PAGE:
- AT&T teams up with Elon Musk’s rival
- NEC and AWS target global 5G and more
- Telenor’s Myanmar exit in doubt
In today’s news roundup, AT&T is set to cause ructions with its choice of a LEO satellite broadband service partner, while NEC further strengthens its ties with AWS. Plus a lot more of course!
Low-earth orbit (LEO) satellite network operator OneWeb has followed up its recent partnership with BT by striking a strategic agreement with AT&T to improve access for the US operator giant’s business customers into “remote and challenging geographic locations.” The telco notes that “OneWeb has launched 288 satellites and expects to attain global coverage with a total fleet of 648 satellites by the end of 2022. AT&T business and government customers in Alaska and northern U.S. states will be covered later this year.” The move pitches OneWeb into direct competition in the US market with Starlink, the satellite broadband service operated by Elon Musk’s SpaceX. OneWeb was hauled out of bankruptcy by funding from the UK government, Bharti Global and others and recently banked $300 million from a Korean partner.
It’s been a busy day for OneWeb: It has appointed the former UK Ministry of Defence Director of Operations for core IT service, Air Vice-Marshall Chris Moore CBE, as Vice President, International Government and Trade Engagement, a role within the company’s Government and Regulatory Affairs Team. And it announced the successful testing of the Kymeta u8-based LEO terminal with its LEO satellite constellation.
NEC and Amazon Web Services (AWS) have fleshed out their strategic collaboration agreement, struck in October 2020, to identify a joint focus on global 5G, digital government and hybrid cloud. “NEC aims to develop an end-to-end 5G offering and to provide it globally by combining NEC's high-performance cloud-native open 5G mobile core, OSS/BSS solutions, local 5G use cases etc., and AWS cloud and edge solutions,” noted the vendor. NEC has been stepping up its 5G-related R&D activities with key operator partners including NTT and Rakuten Mobile, as well as positioning itself as one of the leading forces in the Open RAN community and is using the experience and advances gained to develop software-based, cloud native mobile network functionality that can be accessed via platforms such as AWS on an international basis.
Telenor’s efforts to exit Myanmar may be scuppered, at least for now, as reports emerge that the ruling junta, which took control of the country in February, is disinclined to approve the agreed sale of Telenor Myanmar to Lebanon-based investment firm M1 Group for $105 million. According to this report from Nikkei Asia, the military regime is concerned about the suitability of M1 as the owner of a national mobile operator. That speculation comes as Telenor comes under increasing pressure from human rights and other pressure groups about its decision to exit Myanmar: The criticism prompted Jørgen C. Arentz Rostrup, EVP and Head of Telenor Asia, to publish a defence of the decision.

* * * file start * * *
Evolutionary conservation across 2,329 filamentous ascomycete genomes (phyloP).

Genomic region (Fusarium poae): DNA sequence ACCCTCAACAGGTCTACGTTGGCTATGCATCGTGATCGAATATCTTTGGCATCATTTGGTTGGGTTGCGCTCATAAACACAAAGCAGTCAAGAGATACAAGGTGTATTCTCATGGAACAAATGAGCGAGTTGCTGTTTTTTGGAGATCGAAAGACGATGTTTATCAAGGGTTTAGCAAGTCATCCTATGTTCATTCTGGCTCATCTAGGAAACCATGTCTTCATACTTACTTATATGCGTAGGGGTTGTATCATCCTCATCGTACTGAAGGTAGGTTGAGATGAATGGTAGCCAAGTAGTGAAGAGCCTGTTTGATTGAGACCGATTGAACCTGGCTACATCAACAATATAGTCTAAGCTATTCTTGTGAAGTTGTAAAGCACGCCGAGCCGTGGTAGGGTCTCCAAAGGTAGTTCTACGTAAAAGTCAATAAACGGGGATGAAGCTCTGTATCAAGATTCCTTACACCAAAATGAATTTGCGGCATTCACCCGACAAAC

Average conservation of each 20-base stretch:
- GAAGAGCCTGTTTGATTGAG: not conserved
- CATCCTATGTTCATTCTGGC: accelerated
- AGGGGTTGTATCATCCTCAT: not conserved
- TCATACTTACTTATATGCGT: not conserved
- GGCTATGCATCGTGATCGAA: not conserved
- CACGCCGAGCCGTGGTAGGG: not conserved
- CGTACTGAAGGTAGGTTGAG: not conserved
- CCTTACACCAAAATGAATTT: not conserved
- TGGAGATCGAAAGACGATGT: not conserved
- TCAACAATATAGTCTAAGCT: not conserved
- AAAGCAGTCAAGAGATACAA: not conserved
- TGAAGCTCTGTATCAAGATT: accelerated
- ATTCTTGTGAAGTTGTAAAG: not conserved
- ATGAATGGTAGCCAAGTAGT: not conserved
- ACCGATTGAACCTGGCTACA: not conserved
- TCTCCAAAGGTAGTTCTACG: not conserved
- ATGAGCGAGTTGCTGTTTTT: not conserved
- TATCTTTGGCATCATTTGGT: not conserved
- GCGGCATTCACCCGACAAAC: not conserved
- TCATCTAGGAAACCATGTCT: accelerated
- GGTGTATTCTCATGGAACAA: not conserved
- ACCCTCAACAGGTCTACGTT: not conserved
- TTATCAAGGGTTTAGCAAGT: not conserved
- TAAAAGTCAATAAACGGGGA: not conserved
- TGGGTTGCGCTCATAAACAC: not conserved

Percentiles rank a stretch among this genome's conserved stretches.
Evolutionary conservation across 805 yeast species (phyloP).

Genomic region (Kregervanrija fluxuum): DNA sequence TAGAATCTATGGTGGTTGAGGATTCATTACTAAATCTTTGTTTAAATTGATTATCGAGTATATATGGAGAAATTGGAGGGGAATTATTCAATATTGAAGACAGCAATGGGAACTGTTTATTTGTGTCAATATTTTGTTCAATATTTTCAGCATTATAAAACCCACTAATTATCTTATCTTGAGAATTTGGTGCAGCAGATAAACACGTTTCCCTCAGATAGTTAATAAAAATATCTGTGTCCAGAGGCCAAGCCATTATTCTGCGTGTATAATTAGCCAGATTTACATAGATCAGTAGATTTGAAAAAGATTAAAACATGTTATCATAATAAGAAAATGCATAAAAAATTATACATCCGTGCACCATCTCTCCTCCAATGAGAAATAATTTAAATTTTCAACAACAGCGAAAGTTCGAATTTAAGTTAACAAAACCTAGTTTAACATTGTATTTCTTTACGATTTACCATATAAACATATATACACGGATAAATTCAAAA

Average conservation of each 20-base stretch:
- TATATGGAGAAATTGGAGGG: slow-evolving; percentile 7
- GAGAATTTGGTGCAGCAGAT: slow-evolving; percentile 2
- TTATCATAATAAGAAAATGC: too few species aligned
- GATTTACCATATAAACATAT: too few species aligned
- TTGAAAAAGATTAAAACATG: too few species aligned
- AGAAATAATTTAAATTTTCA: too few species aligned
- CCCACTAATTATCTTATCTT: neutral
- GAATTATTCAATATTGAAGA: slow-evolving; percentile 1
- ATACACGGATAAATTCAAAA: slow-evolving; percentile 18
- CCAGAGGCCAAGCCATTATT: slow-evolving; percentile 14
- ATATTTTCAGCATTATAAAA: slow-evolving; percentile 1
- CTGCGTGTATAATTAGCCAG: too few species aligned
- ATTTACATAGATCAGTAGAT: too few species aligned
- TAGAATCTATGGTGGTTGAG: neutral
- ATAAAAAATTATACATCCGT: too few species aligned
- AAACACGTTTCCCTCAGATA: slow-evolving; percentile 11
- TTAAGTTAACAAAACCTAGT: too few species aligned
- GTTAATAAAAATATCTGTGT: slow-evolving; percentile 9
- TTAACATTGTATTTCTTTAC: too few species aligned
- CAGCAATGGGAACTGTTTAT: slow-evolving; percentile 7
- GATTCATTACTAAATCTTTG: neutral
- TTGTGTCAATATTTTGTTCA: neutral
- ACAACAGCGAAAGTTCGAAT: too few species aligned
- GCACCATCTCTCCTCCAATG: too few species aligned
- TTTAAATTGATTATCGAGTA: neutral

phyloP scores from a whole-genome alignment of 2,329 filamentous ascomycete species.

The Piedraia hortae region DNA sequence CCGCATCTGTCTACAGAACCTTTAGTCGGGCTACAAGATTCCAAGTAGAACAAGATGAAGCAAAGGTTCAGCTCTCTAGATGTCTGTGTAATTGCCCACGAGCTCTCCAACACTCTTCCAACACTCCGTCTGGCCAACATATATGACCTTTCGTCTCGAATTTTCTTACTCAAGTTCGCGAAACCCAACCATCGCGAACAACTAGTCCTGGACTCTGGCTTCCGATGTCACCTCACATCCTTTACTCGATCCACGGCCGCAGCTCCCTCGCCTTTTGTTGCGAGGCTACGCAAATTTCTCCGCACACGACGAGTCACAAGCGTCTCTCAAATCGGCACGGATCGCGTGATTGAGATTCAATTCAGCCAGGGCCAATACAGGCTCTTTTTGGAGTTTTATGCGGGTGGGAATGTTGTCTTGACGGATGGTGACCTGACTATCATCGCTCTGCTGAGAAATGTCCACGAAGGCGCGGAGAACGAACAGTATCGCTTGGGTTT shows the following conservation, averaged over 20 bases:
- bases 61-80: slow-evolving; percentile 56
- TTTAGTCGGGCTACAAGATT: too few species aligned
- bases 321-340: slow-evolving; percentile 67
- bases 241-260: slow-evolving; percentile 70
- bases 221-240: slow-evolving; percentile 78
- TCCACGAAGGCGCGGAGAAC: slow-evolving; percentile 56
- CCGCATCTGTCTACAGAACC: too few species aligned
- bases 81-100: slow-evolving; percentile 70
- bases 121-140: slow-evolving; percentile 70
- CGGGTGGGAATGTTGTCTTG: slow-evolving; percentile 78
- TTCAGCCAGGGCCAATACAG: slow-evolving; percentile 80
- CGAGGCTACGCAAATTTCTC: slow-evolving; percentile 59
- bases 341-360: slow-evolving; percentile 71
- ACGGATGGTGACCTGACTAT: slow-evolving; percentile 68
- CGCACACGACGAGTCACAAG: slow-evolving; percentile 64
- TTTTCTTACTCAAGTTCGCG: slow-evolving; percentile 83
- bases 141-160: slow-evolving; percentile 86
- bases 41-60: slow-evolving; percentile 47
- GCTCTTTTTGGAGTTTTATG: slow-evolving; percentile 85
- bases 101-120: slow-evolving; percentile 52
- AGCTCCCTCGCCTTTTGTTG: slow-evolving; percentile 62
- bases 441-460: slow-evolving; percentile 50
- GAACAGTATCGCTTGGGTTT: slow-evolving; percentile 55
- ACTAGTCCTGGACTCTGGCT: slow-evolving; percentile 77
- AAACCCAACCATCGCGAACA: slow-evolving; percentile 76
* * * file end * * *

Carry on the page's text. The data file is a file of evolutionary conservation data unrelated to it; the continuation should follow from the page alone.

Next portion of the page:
Ericsson has launched what it calls its Intelligent Deployment solution, a suite of tools and services that aims to help network operators make smarter, and more automated, decisions about network rollouts and operations. “The solution comprises enablers such as artificial intelligence (AI), automation and a data-driven cloud-based architecture that support different functionalities service providers can use such as Intelligent Site Engineering, Intelligent Integration and Remote Access,” notes the vendor, which cites Vodafone UK as a reference customer: It’s notable, too, that the same operator has also turned to Ericsson for energy-efficient 5G radio access network gear. As operators seek ever greater efficiencies in every step of their network selection, deployment and management processes, this is exactly the kind of development they are looking for from key suppliers. Read more.
The 3GPP has outlined how, in Release 17, 5G will provide “enhanced support of industrial IoT” by expanding “the support for Time Synchronization and Time Sensitive communications for any application.” To find out more, see this announcement.
Wholesale broadband access network operator CityFibre continues its fibre deployment march across the UK by announcing the start of work in Chichester as part of its “£195 million plans for West and East Sussex.” CityFibre has also announced that Kent-based ISP Vfast is to use its fibre networks in Chatham and Gillingham to offer broadband services to homes and businesses, while Yayzi Broadband will use CityFibre infrastructure to offer services in Blackpool and Preston.
Look at a map of Europe and down the eastern shore of the Baltic you’ll see a line of small countries - the Baltic States - running down to Poland. Estonia, Latvia and Lithuania to be exact, also bordering Russia, Finland and Belarus. Where better to test 5G cross-border mobility? Latvia's LMT and Estonia's Telia 5G networks have developed a 5G mobility testbed at Latvia's “Bikernieki” race track to imitate fully functioning international connectivity as part of the 5G-Routes project. To test the feasibility the Baltic operators have been working together to ensure a smooth transition from one operator on one side of the border, to the other, whilst also ensuring connectivity in the middle. This is a technical challenge, as border areas tend to have weaker mobile coverage. The companies say they have already successfully demonstrated a first use case – a teleoperated vehicle simulation (see below) conducted remotely over LMT's 5G network from the town of Cesis 80km away.
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